This is a fabulous sailing spectacular, racing in Dartmouth, then across to the Channel Islands and then Paimpol followed by a race around the Isle de Brehat and back!
 
Full provisional schedule here...
http://www.classic-channel-regatta.eu/2017-regatta/programme-2017/
 
Please have a look at the video if only to hear the wonderful French accent! You can book your place here…   http://www.polly-agatha.co.uk/sailing-schedule-2017/

The cost for the 11 day trip is just £995pp (Depart Cowes 5th July arrive back on 16th) and we obviously have limited places so please call now. The other voyage to Paimpol in August is already sold out so please don’t delay.
 
Kim Hartley
Skipper of Polly Agatha
Mob: 07795 480254
Email: kim@polly-agatha.co.uk
 Bowsprit Sailing Ltd
 
News to amuse
Vendēeglobe update
If you are not following this epic race... it is nail-biting.. Our own Alex Thompson is just 150 miles behind the leader as at publishing time with Armel Le Cléac'h leading and with just 5000 nm to go on this round the world race. This is mainly a French dominated race with 20 entries of the 29 being French but with Alex we have a chance, he has made up the pace from once being 800 nm back and is struggling with a with a broken foil but doing well.
Here is a link   http://tracking2016.vendeeglobe.org/hp5ip0/
 
Despite there being a lot of piracy still going on I read about,  I thought this was amusing as they unknowingly attacked a US warship in the dark. - MR
 
This month a pair of Somali pirates were sentenced to life in prison Monday for their roles in an attack on the USS Ashland in the Gulf of Aden, while a third was given only 33 years because he cooperated with federal prosecutors in another piracy case.   At the time it was part of an international flotilla patrolling the area after a surge of piracy raids were launched from the largely lawless country of Somalia. Pirates routinely would attack and board commercial vessels, divert them to Somalia and then ransom the ships and their crews for tens of millions of dollars.
The incident with the Ashland began when seven men started out in a small skiff with the goal of capturing a merchant ship they could ransom. But in the early morning light they mistook the Ashland for a cargo ship and opened fire with an AK-47 assault rifle. The Ashland returned fire with its 25 mm gun, killing one of the men and causing the skiff to catch fire.
19-Meter North Atlantic Wave Sets New World Record
 
December 13, 2016
An expert committee convened by the World Meteorological Organization has established a new world record significant wave height of a massive 19 meters (62.3 feet!) measured by a buoy in the North Atlantic.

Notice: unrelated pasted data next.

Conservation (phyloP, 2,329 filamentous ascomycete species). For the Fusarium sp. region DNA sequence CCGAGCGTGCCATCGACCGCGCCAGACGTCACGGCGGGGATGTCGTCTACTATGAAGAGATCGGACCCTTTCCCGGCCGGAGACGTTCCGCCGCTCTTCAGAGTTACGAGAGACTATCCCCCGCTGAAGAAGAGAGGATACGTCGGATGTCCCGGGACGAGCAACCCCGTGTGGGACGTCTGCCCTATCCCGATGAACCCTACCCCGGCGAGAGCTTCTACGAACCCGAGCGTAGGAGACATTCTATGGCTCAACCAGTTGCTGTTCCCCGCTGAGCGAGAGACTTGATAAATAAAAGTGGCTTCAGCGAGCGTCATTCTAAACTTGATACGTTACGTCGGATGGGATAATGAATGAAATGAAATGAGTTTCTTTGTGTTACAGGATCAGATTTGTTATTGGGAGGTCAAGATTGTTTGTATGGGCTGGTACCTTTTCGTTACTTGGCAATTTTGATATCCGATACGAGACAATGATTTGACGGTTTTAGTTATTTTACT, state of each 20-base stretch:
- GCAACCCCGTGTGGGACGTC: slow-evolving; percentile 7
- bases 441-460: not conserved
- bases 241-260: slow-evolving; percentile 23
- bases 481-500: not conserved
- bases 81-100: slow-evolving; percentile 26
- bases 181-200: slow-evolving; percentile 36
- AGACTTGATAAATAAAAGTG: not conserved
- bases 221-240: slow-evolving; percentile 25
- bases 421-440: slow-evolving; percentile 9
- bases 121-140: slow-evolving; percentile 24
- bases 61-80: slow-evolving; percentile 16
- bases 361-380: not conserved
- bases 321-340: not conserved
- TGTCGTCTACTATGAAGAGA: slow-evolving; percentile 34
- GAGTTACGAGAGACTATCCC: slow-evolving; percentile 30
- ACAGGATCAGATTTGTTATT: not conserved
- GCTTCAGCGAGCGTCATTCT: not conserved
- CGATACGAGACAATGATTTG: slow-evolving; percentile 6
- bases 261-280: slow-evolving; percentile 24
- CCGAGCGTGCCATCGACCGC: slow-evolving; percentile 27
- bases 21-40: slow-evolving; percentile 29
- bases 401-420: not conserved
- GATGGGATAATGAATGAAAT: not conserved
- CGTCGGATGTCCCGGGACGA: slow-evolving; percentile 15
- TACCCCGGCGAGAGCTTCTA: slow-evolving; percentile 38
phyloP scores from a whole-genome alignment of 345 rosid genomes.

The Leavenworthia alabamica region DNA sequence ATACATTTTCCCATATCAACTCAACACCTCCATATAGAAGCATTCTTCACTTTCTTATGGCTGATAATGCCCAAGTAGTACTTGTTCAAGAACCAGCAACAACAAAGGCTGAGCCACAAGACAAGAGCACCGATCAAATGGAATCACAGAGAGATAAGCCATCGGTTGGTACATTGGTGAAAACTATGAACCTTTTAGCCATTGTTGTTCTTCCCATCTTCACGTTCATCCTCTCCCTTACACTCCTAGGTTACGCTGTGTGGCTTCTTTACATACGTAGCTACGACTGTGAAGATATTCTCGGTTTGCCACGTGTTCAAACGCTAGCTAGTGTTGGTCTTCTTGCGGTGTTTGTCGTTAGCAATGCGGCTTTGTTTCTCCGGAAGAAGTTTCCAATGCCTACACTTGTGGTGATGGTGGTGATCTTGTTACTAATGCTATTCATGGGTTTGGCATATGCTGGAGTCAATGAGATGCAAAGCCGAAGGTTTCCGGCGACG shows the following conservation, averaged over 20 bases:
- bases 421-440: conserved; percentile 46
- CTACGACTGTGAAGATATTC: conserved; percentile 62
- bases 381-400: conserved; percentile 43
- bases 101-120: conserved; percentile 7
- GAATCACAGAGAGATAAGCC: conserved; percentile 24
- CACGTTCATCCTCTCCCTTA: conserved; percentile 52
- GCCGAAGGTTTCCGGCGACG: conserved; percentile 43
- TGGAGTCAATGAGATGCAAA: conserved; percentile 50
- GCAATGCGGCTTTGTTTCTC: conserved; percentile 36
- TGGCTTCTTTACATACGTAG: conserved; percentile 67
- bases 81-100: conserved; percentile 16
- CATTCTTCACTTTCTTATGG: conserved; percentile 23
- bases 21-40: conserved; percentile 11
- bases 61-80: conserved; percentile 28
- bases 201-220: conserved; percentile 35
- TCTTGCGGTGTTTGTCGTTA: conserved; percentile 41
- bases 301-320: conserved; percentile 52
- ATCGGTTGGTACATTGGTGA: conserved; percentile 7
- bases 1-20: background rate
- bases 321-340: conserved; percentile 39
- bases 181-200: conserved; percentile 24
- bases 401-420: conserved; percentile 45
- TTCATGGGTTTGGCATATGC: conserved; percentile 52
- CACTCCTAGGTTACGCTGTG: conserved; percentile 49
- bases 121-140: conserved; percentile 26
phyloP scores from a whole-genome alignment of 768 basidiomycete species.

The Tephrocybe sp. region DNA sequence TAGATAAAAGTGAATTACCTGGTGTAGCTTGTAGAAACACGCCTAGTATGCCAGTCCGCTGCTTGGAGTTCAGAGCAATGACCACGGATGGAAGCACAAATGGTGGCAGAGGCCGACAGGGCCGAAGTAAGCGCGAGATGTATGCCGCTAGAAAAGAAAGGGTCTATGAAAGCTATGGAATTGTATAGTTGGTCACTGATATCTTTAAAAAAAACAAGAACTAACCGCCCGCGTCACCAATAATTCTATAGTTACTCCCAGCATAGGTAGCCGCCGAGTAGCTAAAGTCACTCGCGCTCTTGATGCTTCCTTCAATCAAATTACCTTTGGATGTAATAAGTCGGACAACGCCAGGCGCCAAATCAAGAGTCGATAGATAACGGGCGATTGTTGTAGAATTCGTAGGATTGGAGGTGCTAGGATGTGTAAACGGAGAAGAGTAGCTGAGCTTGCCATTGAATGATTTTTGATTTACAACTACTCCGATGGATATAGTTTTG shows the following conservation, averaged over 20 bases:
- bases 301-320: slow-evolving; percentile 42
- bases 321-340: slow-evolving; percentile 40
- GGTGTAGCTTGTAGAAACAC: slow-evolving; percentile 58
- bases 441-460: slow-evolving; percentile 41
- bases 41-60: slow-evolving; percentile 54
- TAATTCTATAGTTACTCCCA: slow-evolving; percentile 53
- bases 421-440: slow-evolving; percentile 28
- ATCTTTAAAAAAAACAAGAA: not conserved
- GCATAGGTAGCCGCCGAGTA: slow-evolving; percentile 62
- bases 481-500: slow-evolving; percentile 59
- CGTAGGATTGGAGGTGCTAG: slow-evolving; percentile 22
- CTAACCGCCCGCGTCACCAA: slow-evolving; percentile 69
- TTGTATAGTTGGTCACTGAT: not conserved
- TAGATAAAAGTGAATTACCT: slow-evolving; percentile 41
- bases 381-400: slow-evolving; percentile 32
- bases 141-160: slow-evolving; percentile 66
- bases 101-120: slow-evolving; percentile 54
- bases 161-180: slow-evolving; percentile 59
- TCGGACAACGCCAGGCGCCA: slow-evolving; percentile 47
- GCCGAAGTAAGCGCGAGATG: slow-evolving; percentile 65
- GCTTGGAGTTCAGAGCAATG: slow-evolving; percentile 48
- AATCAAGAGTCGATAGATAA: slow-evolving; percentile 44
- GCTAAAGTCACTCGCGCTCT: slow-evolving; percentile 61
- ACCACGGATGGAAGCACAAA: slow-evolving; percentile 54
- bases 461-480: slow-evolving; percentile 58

The wave was recorded February by an automated buoy in the North Atlantic ocean between Iceland and the United Kingdom. The agency said the wave followed the passage of a very strong cold front, which produced winds of up to 43.8 knots (50.4 miles per hour) over the area.
The Commission for Climatology’s Extremes Evaluation Committee, with scientists from Great Britain, Canada, the United States of America and Spain, classified the new record – 19 meters – as “the highest significant wave height as measured by a buoy”.  Keep in mind wave the term “significant wave height” means the average of the highest one-third of waves, so individual waves could be much higher!  “This is the first time we have ever measured a wave of 19 meters. It is a remarkable record,” said WMO Assistant Secretary-General.
There are many videos on YouTube of boating incidents here are some links to amuse.....
 https://youtu.be/bYJ-BVxEuWo

We wouldn't get in this situation, would we?
https://youtu.be/oCuzv7cer0


 
Click here to head to The Reading Offshore web site for all club information & updates
We have regular meetings the first Monday of the month at the Upper Thames Motor & Yacht Club (UTMYC) in Sonning. If you would like more information on any aspect head to our website or if you would like to discuss any point with a committee member about our sailing club or visiting us on a Monday to say hello, click here to email Linda, our publicity officer, who will be happy to answer any questions.
ROSC was established in 1971and continues with regular meetings. You don't have to own a boat as many rallies are available by land, meals in a local hostillery are arranged with pre-meal drinks often on one of the attending boats.